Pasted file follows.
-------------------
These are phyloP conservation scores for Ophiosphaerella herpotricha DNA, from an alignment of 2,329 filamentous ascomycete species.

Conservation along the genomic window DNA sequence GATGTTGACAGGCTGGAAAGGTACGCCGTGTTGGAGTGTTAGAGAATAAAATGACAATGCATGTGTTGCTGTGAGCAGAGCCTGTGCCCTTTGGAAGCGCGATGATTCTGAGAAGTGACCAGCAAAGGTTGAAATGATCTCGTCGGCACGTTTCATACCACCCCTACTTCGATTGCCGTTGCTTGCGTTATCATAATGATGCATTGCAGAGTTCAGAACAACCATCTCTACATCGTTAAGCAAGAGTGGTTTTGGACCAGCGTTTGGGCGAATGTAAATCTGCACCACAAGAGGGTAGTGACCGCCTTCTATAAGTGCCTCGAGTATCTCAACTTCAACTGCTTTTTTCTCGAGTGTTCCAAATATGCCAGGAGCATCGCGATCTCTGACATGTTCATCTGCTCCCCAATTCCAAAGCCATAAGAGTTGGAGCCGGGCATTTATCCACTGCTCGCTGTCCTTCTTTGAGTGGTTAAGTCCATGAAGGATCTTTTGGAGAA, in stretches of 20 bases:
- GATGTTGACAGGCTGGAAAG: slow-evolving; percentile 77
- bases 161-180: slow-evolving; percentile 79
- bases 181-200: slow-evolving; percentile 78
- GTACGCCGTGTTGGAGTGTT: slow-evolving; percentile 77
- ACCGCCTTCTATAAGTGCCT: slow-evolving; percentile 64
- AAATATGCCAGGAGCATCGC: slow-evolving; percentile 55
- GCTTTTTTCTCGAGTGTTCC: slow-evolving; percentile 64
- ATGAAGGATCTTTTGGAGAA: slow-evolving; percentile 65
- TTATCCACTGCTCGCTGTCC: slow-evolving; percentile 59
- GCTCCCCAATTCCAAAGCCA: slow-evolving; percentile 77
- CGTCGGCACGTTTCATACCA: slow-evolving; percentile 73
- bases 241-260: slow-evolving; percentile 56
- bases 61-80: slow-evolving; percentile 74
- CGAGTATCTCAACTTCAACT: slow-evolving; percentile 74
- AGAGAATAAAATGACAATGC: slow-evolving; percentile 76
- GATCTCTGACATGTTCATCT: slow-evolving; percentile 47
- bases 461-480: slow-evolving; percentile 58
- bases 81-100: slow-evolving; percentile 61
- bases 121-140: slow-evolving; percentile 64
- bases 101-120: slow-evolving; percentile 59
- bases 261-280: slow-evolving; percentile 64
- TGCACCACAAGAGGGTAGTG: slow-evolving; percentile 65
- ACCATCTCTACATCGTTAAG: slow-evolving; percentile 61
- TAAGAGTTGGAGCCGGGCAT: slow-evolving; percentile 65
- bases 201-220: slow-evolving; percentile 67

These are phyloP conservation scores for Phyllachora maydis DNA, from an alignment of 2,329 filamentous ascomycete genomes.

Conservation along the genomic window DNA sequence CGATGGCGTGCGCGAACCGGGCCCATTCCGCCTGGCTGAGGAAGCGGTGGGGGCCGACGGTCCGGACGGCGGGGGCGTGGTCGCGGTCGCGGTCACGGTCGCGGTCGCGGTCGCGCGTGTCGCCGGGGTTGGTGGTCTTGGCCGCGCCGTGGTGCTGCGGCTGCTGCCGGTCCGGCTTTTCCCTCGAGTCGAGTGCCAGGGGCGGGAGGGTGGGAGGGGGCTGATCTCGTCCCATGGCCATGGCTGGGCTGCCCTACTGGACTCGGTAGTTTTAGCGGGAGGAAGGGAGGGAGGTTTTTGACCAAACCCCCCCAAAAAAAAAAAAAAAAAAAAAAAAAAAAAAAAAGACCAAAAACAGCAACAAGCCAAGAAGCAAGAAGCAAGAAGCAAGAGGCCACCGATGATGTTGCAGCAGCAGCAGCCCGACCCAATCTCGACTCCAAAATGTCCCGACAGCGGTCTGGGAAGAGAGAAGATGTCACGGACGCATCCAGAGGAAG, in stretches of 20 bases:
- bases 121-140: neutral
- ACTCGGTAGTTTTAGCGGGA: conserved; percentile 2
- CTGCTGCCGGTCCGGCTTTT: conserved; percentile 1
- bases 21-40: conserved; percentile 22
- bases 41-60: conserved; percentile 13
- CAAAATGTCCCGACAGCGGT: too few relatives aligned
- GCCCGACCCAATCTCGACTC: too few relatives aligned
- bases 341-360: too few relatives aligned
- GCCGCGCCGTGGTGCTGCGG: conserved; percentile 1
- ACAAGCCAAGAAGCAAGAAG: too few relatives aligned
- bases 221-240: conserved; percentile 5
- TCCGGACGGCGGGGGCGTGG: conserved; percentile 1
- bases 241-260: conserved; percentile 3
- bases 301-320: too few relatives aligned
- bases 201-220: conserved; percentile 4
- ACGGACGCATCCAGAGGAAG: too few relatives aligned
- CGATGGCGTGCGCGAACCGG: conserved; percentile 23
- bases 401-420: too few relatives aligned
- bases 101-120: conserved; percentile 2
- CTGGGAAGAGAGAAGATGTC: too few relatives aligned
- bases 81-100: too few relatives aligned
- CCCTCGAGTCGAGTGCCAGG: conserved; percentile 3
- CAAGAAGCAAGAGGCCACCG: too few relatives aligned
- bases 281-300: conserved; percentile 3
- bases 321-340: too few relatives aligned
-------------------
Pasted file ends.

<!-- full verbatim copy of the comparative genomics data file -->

These are phyloP conservation scores for Ophiosphaerella herpotricha DNA, from an alignment of 2,329 filamentous ascomycete species.

Conservation along the genomic window DNA sequence GATGTTGACAGGCTGGAAAGGTACGCCGTGTTGGAGTGTTAGAGAATAAAATGACAATGCATGTGTTGCTGTGAGCAGAGCCTGTGCCCTTTGGAAGCGCGATGATTCTGAGAAGTGACCAGCAAAGGTTGAAATGATCTCGTCGGCACGTTTCATACCACCCCTACTTCGATTGCCGTTGCTTGCGTTATCATAATGATGCATTGCAGAGTTCAGAACAACCATCTCTACATCGTTAAGCAAGAGTGGTTTTGGACCAGCGTTTGGGCGAATGTAAATCTGCACCACAAGAGGGTAGTGACCGCCTTCTATAAGTGCCTCGAGTATCTCAACTTCAACTGCTTTTTTCTCGAGTGTTCCAAATATGCCAGGAGCATCGCGATCTCTGACATGTTCATCTGCTCCCCAATTCCAAAGCCATAAGAGTTGGAGCCGGGCATTTATCCACTGCTCGCTGTCCTTCTTTGAGTGGTTAAGTCCATGAAGGATCTTTTGGAGAA, in stretches of 20 bases:
- GATGTTGACAGGCTGGAAAG: slow-evolving; percentile 77
- bases 161-180: slow-evolving; percentile 79
- bases 181-200: slow-evolving; percentile 78
- GTACGCCGTGTTGGAGTGTT: slow-evolving; percentile 77
- ACCGCCTTCTATAAGTGCCT: slow-evolving; percentile 64
- AAATATGCCAGGAGCATCGC: slow-evolving; percentile 55
- GCTTTTTTCTCGAGTGTTCC: slow-evolving; percentile 64
- ATGAAGGATCTTTTGGAGAA: slow-evolving; percentile 65
- TTATCCACTGCTCGCTGTCC: slow-evolving; percentile 59
- GCTCCCCAATTCCAAAGCCA: slow-evolving; percentile 77
- CGTCGGCACGTTTCATACCA: slow-evolving; percentile 73
- bases 241-260: slow-evolving; percentile 56
- bases 61-80: slow-evolving; percentile 74
- CGAGTATCTCAACTTCAACT: slow-evolving; percentile 74
- AGAGAATAAAATGACAATGC: slow-evolving; percentile 76
- GATCTCTGACATGTTCATCT: slow-evolving; percentile 47
- bases 461-480: slow-evolving; percentile 58
- bases 81-100: slow-evolving; percentile 61
- bases 121-140: slow-evolving; percentile 64
- bases 101-120: slow-evolving; percentile 59
- bases 261-280: slow-evolving; percentile 64
- TGCACCACAAGAGGGTAGTG: slow-evolving; percentile 65
- ACCATCTCTACATCGTTAAG: slow-evolving; percentile 61
- TAAGAGTTGGAGCCGGGCAT: slow-evolving; percentile 65
- bases 201-220: slow-evolving; percentile 67

These are phyloP conservation scores for Phyllachora maydis DNA, from an alignment of 2,329 filamentous ascomycete genomes.

Conservation along the genomic window DNA sequence CGATGGCGTGCGCGAACCGGGCCCATTCCGCCTGGCTGAGGAAGCGGTGGGGGCCGACGGTCCGGACGGCGGGGGCGTGGTCGCGGTCGCGGTCACGGTCGCGGTCGCGGTCGCGCGTGTCGCCGGGGTTGGTGGTCTTGGCCGCGCCGTGGTGCTGCGGCTGCTGCCGGTCCGGCTTTTCCCTCGAGTCGAGTGCCAGGGGCGGGAGGGTGGGAGGGGGCTGATCTCGTCCCATGGCCATGGCTGGGCTGCCCTACTGGACTCGGTAGTTTTAGCGGGAGGAAGGGAGGGAGGTTTTTGACCAAACCCCCCCAAAAAAAAAAAAAAAAAAAAAAAAAAAAAAAAAGACCAAAAACAGCAACAAGCCAAGAAGCAAGAAGCAAGAAGCAAGAGGCCACCGATGATGTTGCAGCAGCAGCAGCCCGACCCAATCTCGACTCCAAAATGTCCCGACAGCGGTCTGGGAAGAGAGAAGATGTCACGGACGCATCCAGAGGAAG, in stretches of 20 bases:
- bases 121-140: neutral
- ACTCGGTAGTTTTAGCGGGA: conserved; percentile 2
- CTGCTGCCGGTCCGGCTTTT: conserved; percentile 1
- bases 21-40: conserved; percentile 22
- bases 41-60: conserved; percentile 13
- CAAAATGTCCCGACAGCGGT: too few relatives aligned
- GCCCGACCCAATCTCGACTC: too few relatives aligned
- bases 341-360: too few relatives aligned
- GCCGCGCCGTGGTGCTGCGG: conserved; percentile 1
- ACAAGCCAAGAAGCAAGAAG: too few relatives aligned
- bases 221-240: conserved; percentile 5
- TCCGGACGGCGGGGGCGTGG: conserved; percentile 1
- bases 241-260: conserved; percentile 3
- bases 301-320: too few relatives aligned
- bases 201-220: conserved; percentile 4
- ACGGACGCATCCAGAGGAAG: too few relatives aligned
- CGATGGCGTGCGCGAACCGG: conserved; percentile 23
- bases 401-420: too few relatives aligned
- bases 101-120: conserved; percentile 2
- CTGGGAAGAGAGAAGATGTC: too few relatives aligned
- bases 81-100: too few relatives aligned
- CCCTCGAGTCGAGTGCCAGG: conserved; percentile 3
- CAAGAAGCAAGAGGCCACCG: too few relatives aligned
- bases 281-300: conserved; percentile 3
- bases 321-340: too few relatives aligned